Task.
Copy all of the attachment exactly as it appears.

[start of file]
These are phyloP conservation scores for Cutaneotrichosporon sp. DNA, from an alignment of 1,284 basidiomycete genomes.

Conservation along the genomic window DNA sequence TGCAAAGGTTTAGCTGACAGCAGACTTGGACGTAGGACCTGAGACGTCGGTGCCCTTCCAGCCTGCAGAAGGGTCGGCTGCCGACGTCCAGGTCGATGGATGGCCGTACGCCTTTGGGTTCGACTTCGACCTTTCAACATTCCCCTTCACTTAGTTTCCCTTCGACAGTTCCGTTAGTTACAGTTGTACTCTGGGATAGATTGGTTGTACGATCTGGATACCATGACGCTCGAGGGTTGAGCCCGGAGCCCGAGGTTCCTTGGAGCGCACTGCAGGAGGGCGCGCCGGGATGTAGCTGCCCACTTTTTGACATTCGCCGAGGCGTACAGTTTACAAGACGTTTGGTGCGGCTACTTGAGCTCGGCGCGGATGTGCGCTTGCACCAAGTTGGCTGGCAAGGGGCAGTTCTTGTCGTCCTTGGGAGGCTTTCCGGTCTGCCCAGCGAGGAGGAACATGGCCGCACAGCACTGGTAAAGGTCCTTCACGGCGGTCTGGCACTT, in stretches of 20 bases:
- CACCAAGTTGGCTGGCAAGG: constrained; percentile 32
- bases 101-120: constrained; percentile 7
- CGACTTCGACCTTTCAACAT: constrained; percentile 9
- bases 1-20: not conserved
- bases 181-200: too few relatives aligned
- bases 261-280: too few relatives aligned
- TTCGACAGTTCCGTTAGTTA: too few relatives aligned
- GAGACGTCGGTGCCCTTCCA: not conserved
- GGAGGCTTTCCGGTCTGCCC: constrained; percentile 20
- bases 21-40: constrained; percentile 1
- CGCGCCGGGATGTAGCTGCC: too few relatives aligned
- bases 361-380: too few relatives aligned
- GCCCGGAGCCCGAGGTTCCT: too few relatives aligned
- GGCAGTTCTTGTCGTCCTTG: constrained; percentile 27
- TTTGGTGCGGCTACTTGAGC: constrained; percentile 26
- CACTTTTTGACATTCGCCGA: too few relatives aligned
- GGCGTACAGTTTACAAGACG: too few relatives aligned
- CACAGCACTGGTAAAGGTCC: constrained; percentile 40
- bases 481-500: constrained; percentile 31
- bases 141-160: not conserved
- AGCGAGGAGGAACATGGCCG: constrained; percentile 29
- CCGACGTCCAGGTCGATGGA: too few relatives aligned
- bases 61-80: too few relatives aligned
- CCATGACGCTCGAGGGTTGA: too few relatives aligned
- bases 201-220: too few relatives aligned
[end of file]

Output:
These are phyloP conservation scores for Cutaneotrichosporon sp. DNA, from an alignment of 1,284 basidiomycete genomes.

Conservation along the genomic window DNA sequence TGCAAAGGTTTAGCTGACAGCAGACTTGGACGTAGGACCTGAGACGTCGGTGCCCTTCCAGCCTGCAGAAGGGTCGGCTGCCGACGTCCAGGTCGATGGATGGCCGTACGCCTTTGGGTTCGACTTCGACCTTTCAACATTCCCCTTCACTTAGTTTCCCTTCGACAGTTCCGTTAGTTACAGTTGTACTCTGGGATAGATTGGTTGTACGATCTGGATACCATGACGCTCGAGGGTTGAGCCCGGAGCCCGAGGTTCCTTGGAGCGCACTGCAGGAGGGCGCGCCGGGATGTAGCTGCCCACTTTTTGACATTCGCCGAGGCGTACAGTTTACAAGACGTTTGGTGCGGCTACTTGAGCTCGGCGCGGATGTGCGCTTGCACCAAGTTGGCTGGCAAGGGGCAGTTCTTGTCGTCCTTGGGAGGCTTTCCGGTCTGCCCAGCGAGGAGGAACATGGCCGCACAGCACTGGTAAAGGTCCTTCACGGCGGTCTGGCACTT, in stretches of 20 bases:
- CACCAAGTTGGCTGGCAAGG: constrained; percentile 32
- bases 101-120: constrained; percentile 7
- CGACTTCGACCTTTCAACAT: constrained; percentile 9
- bases 1-20: not conserved
- bases 181-200: too few relatives aligned
- bases 261-280: too few relatives aligned
- TTCGACAGTTCCGTTAGTTA: too few relatives aligned
- GAGACGTCGGTGCCCTTCCA: not conserved
- GGAGGCTTTCCGGTCTGCCC: constrained; percentile 20
- bases 21-40: constrained; percentile 1
- CGCGCCGGGATGTAGCTGCC: too few relatives aligned
- bases 361-380: too few relatives aligned
- GCCCGGAGCCCGAGGTTCCT: too few relatives aligned
- GGCAGTTCTTGTCGTCCTTG: constrained; percentile 27
- TTTGGTGCGGCTACTTGAGC: constrained; percentile 26
- CACTTTTTGACATTCGCCGA: too few relatives aligned
- GGCGTACAGTTTACAAGACG: too few relatives aligned
- CACAGCACTGGTAAAGGTCC: constrained; percentile 40
- bases 481-500: constrained; percentile 31
- bases 141-160: not conserved
- AGCGAGGAGGAACATGGCCG: constrained; percentile 29
- CCGACGTCCAGGTCGATGGA: too few relatives aligned
- bases 61-80: too few relatives aligned
- CCATGACGCTCGAGGGTTGA: too few relatives aligned
- bases 201-220: too few relatives aligned